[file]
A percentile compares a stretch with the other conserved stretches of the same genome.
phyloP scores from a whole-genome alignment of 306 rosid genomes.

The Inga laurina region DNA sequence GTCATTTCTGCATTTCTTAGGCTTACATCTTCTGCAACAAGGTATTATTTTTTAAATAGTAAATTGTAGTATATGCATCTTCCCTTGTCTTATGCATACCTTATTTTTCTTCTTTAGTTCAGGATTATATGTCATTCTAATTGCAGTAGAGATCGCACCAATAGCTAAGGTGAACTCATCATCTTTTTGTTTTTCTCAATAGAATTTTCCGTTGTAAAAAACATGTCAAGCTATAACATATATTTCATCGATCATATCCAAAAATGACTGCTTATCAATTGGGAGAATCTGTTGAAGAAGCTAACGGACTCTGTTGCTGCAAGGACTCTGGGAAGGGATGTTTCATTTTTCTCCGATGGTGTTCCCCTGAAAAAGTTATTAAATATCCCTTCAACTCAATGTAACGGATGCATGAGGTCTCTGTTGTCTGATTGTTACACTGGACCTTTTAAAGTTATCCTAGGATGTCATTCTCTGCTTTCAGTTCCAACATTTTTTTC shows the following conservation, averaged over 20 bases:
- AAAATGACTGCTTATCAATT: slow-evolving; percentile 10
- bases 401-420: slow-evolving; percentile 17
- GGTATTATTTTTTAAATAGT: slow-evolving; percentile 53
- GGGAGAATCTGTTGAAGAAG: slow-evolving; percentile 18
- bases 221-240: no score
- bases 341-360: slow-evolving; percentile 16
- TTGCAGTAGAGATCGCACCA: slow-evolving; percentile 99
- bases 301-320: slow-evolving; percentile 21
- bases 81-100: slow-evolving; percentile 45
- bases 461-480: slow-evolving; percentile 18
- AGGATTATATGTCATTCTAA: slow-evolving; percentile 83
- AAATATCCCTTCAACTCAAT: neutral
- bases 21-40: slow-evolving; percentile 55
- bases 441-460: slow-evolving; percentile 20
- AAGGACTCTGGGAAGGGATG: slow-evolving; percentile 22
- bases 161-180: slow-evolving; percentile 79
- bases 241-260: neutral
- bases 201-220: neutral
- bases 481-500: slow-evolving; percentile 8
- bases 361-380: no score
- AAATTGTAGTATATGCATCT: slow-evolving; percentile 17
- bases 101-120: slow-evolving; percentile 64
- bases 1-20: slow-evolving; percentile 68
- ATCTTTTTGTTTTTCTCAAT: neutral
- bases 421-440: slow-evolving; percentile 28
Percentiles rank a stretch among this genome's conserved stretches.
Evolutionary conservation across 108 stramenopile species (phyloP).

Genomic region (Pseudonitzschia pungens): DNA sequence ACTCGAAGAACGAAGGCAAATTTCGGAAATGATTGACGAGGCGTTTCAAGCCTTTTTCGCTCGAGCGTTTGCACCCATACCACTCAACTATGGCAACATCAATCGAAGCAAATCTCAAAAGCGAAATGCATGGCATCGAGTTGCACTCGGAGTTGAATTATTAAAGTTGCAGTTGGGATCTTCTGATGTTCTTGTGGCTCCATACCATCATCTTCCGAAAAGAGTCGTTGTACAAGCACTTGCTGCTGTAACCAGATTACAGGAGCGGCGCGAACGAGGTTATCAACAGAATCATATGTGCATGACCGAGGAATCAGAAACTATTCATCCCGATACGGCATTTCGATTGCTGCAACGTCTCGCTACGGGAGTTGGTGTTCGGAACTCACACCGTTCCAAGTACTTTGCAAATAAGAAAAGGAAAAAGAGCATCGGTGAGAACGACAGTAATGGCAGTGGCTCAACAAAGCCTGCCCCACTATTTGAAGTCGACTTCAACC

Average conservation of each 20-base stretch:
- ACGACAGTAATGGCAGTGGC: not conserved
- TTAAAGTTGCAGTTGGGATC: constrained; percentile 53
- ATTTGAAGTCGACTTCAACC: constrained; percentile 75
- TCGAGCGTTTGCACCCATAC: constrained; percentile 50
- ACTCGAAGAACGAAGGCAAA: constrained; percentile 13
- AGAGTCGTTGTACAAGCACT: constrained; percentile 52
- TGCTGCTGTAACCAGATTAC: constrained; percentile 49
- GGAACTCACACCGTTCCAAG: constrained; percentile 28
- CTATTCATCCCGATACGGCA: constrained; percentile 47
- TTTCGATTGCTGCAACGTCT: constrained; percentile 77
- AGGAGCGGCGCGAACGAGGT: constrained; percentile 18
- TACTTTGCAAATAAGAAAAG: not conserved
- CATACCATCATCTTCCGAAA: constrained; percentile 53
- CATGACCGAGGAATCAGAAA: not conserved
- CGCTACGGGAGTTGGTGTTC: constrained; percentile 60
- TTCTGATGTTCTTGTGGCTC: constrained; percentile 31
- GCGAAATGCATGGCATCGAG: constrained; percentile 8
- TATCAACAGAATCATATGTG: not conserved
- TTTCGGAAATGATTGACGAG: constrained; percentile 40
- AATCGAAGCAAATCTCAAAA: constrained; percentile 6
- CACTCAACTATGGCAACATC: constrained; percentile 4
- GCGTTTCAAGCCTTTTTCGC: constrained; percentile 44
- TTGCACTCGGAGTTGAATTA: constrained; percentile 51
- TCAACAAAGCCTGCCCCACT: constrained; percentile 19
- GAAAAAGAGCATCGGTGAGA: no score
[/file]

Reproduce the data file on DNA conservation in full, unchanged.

A percentile compares a stretch with the other conserved stretches of the same genome.
phyloP scores from a whole-genome alignment of 306 rosid genomes.

The Inga laurina region DNA sequence GTCATTTCTGCATTTCTTAGGCTTACATCTTCTGCAACAAGGTATTATTTTTTAAATAGTAAATTGTAGTATATGCATCTTCCCTTGTCTTATGCATACCTTATTTTTCTTCTTTAGTTCAGGATTATATGTCATTCTAATTGCAGTAGAGATCGCACCAATAGCTAAGGTGAACTCATCATCTTTTTGTTTTTCTCAATAGAATTTTCCGTTGTAAAAAACATGTCAAGCTATAACATATATTTCATCGATCATATCCAAAAATGACTGCTTATCAATTGGGAGAATCTGTTGAAGAAGCTAACGGACTCTGTTGCTGCAAGGACTCTGGGAAGGGATGTTTCATTTTTCTCCGATGGTGTTCCCCTGAAAAAGTTATTAAATATCCCTTCAACTCAATGTAACGGATGCATGAGGTCTCTGTTGTCTGATTGTTACACTGGACCTTTTAAAGTTATCCTAGGATGTCATTCTCTGCTTTCAGTTCCAACATTTTTTTC shows the following conservation, averaged over 20 bases:
- AAAATGACTGCTTATCAATT: slow-evolving; percentile 10
- bases 401-420: slow-evolving; percentile 17
- GGTATTATTTTTTAAATAGT: slow-evolving; percentile 53
- GGGAGAATCTGTTGAAGAAG: slow-evolving; percentile 18
- bases 221-240: no score
- bases 341-360: slow-evolving; percentile 16
- TTGCAGTAGAGATCGCACCA: slow-evolving; percentile 99
- bases 301-320: slow-evolving; percentile 21
- bases 81-100: slow-evolving; percentile 45
- bases 461-480: slow-evolving; percentile 18
- AGGATTATATGTCATTCTAA: slow-evolving; percentile 83
- AAATATCCCTTCAACTCAAT: neutral
- bases 21-40: slow-evolving; percentile 55
- bases 441-460: slow-evolving; percentile 20
- AAGGACTCTGGGAAGGGATG: slow-evolving; percentile 22
- bases 161-180: slow-evolving; percentile 79
- bases 241-260: neutral
- bases 201-220: neutral
- bases 481-500: slow-evolving; percentile 8
- bases 361-380: no score
- AAATTGTAGTATATGCATCT: slow-evolving; percentile 17
- bases 101-120: slow-evolving; percentile 64
- bases 1-20: slow-evolving; percentile 68
- ATCTTTTTGTTTTTCTCAAT: neutral
- bases 421-440: slow-evolving; percentile 28
Percentiles rank a stretch among this genome's conserved stretches.
Evolutionary conservation across 108 stramenopile species (phyloP).

Genomic region (Pseudonitzschia pungens): DNA sequence ACTCGAAGAACGAAGGCAAATTTCGGAAATGATTGACGAGGCGTTTCAAGCCTTTTTCGCTCGAGCGTTTGCACCCATACCACTCAACTATGGCAACATCAATCGAAGCAAATCTCAAAAGCGAAATGCATGGCATCGAGTTGCACTCGGAGTTGAATTATTAAAGTTGCAGTTGGGATCTTCTGATGTTCTTGTGGCTCCATACCATCATCTTCCGAAAAGAGTCGTTGTACAAGCACTTGCTGCTGTAACCAGATTACAGGAGCGGCGCGAACGAGGTTATCAACAGAATCATATGTGCATGACCGAGGAATCAGAAACTATTCATCCCGATACGGCATTTCGATTGCTGCAACGTCTCGCTACGGGAGTTGGTGTTCGGAACTCACACCGTTCCAAGTACTTTGCAAATAAGAAAAGGAAAAAGAGCATCGGTGAGAACGACAGTAATGGCAGTGGCTCAACAAAGCCTGCCCCACTATTTGAAGTCGACTTCAACC

Average conservation of each 20-base stretch:
- ACGACAGTAATGGCAGTGGC: not conserved
- TTAAAGTTGCAGTTGGGATC: constrained; percentile 53
- ATTTGAAGTCGACTTCAACC: constrained; percentile 75
- TCGAGCGTTTGCACCCATAC: constrained; percentile 50
- ACTCGAAGAACGAAGGCAAA: constrained; percentile 13
- AGAGTCGTTGTACAAGCACT: constrained; percentile 52
- TGCTGCTGTAACCAGATTAC: constrained; percentile 49
- GGAACTCACACCGTTCCAAG: constrained; percentile 28
- CTATTCATCCCGATACGGCA: constrained; percentile 47
- TTTCGATTGCTGCAACGTCT: constrained; percentile 77
- AGGAGCGGCGCGAACGAGGT: constrained; percentile 18
- TACTTTGCAAATAAGAAAAG: not conserved
- CATACCATCATCTTCCGAAA: constrained; percentile 53
- CATGACCGAGGAATCAGAAA: not conserved
- CGCTACGGGAGTTGGTGTTC: constrained; percentile 60
- TTCTGATGTTCTTGTGGCTC: constrained; percentile 31
- GCGAAATGCATGGCATCGAG: constrained; percentile 8
- TATCAACAGAATCATATGTG: not conserved
- TTTCGGAAATGATTGACGAG: constrained; percentile 40
- AATCGAAGCAAATCTCAAAA: constrained; percentile 6
- CACTCAACTATGGCAACATC: constrained; percentile 4
- GCGTTTCAAGCCTTTTTCGC: constrained; percentile 44
- TTGCACTCGGAGTTGAATTA: constrained; percentile 51
- TCAACAAAGCCTGCCCCACT: constrained; percentile 19
- GAAAAAGAGCATCGGTGAGA: no score